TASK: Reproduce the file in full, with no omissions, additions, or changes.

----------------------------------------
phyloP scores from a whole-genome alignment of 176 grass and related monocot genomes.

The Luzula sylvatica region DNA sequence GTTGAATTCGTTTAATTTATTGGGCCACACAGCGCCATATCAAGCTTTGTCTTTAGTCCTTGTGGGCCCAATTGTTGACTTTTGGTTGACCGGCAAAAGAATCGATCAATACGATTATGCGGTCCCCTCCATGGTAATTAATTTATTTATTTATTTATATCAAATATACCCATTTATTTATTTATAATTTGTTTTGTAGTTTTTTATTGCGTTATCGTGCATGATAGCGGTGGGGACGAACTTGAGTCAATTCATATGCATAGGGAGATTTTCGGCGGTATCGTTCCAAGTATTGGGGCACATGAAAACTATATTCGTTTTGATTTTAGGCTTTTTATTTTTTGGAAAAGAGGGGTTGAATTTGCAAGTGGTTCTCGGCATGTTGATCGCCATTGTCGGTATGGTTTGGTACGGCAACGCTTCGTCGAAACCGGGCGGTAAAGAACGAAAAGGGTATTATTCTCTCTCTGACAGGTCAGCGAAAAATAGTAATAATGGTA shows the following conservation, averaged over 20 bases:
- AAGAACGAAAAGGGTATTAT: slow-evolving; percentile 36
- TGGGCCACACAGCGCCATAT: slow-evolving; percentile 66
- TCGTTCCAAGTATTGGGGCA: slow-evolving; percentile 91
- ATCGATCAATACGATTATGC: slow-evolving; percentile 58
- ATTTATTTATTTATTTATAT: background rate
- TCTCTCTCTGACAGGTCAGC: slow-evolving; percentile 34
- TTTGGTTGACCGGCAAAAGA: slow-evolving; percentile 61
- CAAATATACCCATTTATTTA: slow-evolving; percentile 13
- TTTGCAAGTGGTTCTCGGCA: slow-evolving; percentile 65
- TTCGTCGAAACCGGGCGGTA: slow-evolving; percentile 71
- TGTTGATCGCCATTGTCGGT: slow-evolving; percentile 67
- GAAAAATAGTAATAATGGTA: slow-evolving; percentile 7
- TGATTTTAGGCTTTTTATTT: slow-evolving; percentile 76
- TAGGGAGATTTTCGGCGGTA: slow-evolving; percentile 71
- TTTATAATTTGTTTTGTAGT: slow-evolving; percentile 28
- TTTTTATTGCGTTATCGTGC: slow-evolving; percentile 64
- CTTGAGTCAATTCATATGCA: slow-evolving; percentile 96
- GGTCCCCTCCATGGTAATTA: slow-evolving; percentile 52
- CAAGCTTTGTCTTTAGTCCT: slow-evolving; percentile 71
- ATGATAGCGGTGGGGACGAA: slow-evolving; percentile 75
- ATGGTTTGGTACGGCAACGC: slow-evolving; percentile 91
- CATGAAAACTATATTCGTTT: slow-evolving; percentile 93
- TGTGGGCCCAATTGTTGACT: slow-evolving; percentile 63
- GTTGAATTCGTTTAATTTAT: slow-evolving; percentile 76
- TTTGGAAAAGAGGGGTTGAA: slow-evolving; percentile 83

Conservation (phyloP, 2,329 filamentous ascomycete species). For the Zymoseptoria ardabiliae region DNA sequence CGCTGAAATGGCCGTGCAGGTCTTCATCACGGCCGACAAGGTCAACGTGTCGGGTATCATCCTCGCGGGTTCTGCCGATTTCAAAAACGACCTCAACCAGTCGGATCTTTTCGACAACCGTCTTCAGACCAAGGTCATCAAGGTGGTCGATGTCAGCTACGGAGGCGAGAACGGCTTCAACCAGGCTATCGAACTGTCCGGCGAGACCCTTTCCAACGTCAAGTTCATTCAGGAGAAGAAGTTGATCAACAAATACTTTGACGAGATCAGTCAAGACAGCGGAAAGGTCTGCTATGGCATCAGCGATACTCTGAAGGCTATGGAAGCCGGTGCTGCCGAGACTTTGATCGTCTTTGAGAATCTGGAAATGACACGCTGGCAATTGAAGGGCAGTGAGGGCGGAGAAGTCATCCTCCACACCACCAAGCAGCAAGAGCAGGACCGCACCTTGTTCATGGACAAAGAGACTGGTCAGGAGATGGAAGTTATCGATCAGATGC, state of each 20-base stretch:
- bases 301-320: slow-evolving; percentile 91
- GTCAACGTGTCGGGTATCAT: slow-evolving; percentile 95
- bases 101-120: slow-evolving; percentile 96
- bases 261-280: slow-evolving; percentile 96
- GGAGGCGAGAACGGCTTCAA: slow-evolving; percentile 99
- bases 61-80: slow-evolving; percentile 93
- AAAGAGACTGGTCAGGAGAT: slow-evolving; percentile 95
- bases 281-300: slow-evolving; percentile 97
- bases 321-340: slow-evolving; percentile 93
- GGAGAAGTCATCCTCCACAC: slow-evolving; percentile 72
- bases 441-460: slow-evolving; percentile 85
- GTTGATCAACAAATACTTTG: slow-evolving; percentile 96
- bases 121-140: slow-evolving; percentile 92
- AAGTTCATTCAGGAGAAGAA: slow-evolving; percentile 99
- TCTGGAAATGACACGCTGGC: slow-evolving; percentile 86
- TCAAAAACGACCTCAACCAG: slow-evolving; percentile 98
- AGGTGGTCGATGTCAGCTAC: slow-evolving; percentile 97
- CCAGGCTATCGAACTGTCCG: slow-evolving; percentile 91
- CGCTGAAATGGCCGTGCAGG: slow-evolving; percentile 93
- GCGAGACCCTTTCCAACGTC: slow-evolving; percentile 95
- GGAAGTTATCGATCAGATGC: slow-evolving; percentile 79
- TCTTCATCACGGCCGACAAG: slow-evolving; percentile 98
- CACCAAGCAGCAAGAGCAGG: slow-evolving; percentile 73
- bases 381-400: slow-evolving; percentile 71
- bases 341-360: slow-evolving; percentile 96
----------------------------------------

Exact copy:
phyloP scores from a whole-genome alignment of 176 grass and related monocot genomes.

The Luzula sylvatica region DNA sequence GTTGAATTCGTTTAATTTATTGGGCCACACAGCGCCATATCAAGCTTTGTCTTTAGTCCTTGTGGGCCCAATTGTTGACTTTTGGTTGACCGGCAAAAGAATCGATCAATACGATTATGCGGTCCCCTCCATGGTAATTAATTTATTTATTTATTTATATCAAATATACCCATTTATTTATTTATAATTTGTTTTGTAGTTTTTTATTGCGTTATCGTGCATGATAGCGGTGGGGACGAACTTGAGTCAATTCATATGCATAGGGAGATTTTCGGCGGTATCGTTCCAAGTATTGGGGCACATGAAAACTATATTCGTTTTGATTTTAGGCTTTTTATTTTTTGGAAAAGAGGGGTTGAATTTGCAAGTGGTTCTCGGCATGTTGATCGCCATTGTCGGTATGGTTTGGTACGGCAACGCTTCGTCGAAACCGGGCGGTAAAGAACGAAAAGGGTATTATTCTCTCTCTGACAGGTCAGCGAAAAATAGTAATAATGGTA shows the following conservation, averaged over 20 bases:
- AAGAACGAAAAGGGTATTAT: slow-evolving; percentile 36
- TGGGCCACACAGCGCCATAT: slow-evolving; percentile 66
- TCGTTCCAAGTATTGGGGCA: slow-evolving; percentile 91
- ATCGATCAATACGATTATGC: slow-evolving; percentile 58
- ATTTATTTATTTATTTATAT: background rate
- TCTCTCTCTGACAGGTCAGC: slow-evolving; percentile 34
- TTTGGTTGACCGGCAAAAGA: slow-evolving; percentile 61
- CAAATATACCCATTTATTTA: slow-evolving; percentile 13
- TTTGCAAGTGGTTCTCGGCA: slow-evolving; percentile 65
- TTCGTCGAAACCGGGCGGTA: slow-evolving; percentile 71
- TGTTGATCGCCATTGTCGGT: slow-evolving; percentile 67
- GAAAAATAGTAATAATGGTA: slow-evolving; percentile 7
- TGATTTTAGGCTTTTTATTT: slow-evolving; percentile 76
- TAGGGAGATTTTCGGCGGTA: slow-evolving; percentile 71
- TTTATAATTTGTTTTGTAGT: slow-evolving; percentile 28
- TTTTTATTGCGTTATCGTGC: slow-evolving; percentile 64
- CTTGAGTCAATTCATATGCA: slow-evolving; percentile 96
- GGTCCCCTCCATGGTAATTA: slow-evolving; percentile 52
- CAAGCTTTGTCTTTAGTCCT: slow-evolving; percentile 71
- ATGATAGCGGTGGGGACGAA: slow-evolving; percentile 75
- ATGGTTTGGTACGGCAACGC: slow-evolving; percentile 91
- CATGAAAACTATATTCGTTT: slow-evolving; percentile 93
- TGTGGGCCCAATTGTTGACT: slow-evolving; percentile 63
- GTTGAATTCGTTTAATTTAT: slow-evolving; percentile 76
- TTTGGAAAAGAGGGGTTGAA: slow-evolving; percentile 83

Conservation (phyloP, 2,329 filamentous ascomycete species). For the Zymoseptoria ardabiliae region DNA sequence CGCTGAAATGGCCGTGCAGGTCTTCATCACGGCCGACAAGGTCAACGTGTCGGGTATCATCCTCGCGGGTTCTGCCGATTTCAAAAACGACCTCAACCAGTCGGATCTTTTCGACAACCGTCTTCAGACCAAGGTCATCAAGGTGGTCGATGTCAGCTACGGAGGCGAGAACGGCTTCAACCAGGCTATCGAACTGTCCGGCGAGACCCTTTCCAACGTCAAGTTCATTCAGGAGAAGAAGTTGATCAACAAATACTTTGACGAGATCAGTCAAGACAGCGGAAAGGTCTGCTATGGCATCAGCGATACTCTGAAGGCTATGGAAGCCGGTGCTGCCGAGACTTTGATCGTCTTTGAGAATCTGGAAATGACACGCTGGCAATTGAAGGGCAGTGAGGGCGGAGAAGTCATCCTCCACACCACCAAGCAGCAAGAGCAGGACCGCACCTTGTTCATGGACAAAGAGACTGGTCAGGAGATGGAAGTTATCGATCAGATGC, state of each 20-base stretch:
- bases 301-320: slow-evolving; percentile 91
- GTCAACGTGTCGGGTATCAT: slow-evolving; percentile 95
- bases 101-120: slow-evolving; percentile 96
- bases 261-280: slow-evolving; percentile 96
- GGAGGCGAGAACGGCTTCAA: slow-evolving; percentile 99
- bases 61-80: slow-evolving; percentile 93
- AAAGAGACTGGTCAGGAGAT: slow-evolving; percentile 95
- bases 281-300: slow-evolving; percentile 97
- bases 321-340: slow-evolving; percentile 93
- GGAGAAGTCATCCTCCACAC: slow-evolving; percentile 72
- bases 441-460: slow-evolving; percentile 85
- GTTGATCAACAAATACTTTG: slow-evolving; percentile 96
- bases 121-140: slow-evolving; percentile 92
- AAGTTCATTCAGGAGAAGAA: slow-evolving; percentile 99
- TCTGGAAATGACACGCTGGC: slow-evolving; percentile 86
- TCAAAAACGACCTCAACCAG: slow-evolving; percentile 98
- AGGTGGTCGATGTCAGCTAC: slow-evolving; percentile 97
- CCAGGCTATCGAACTGTCCG: slow-evolving; percentile 91
- CGCTGAAATGGCCGTGCAGG: slow-evolving; percentile 93
- GCGAGACCCTTTCCAACGTC: slow-evolving; percentile 95
- GGAAGTTATCGATCAGATGC: slow-evolving; percentile 79
- TCTTCATCACGGCCGACAAG: slow-evolving; percentile 98
- CACCAAGCAGCAAGAGCAGG: slow-evolving; percentile 73
- bases 381-400: slow-evolving; percentile 71
- bases 341-360: slow-evolving; percentile 96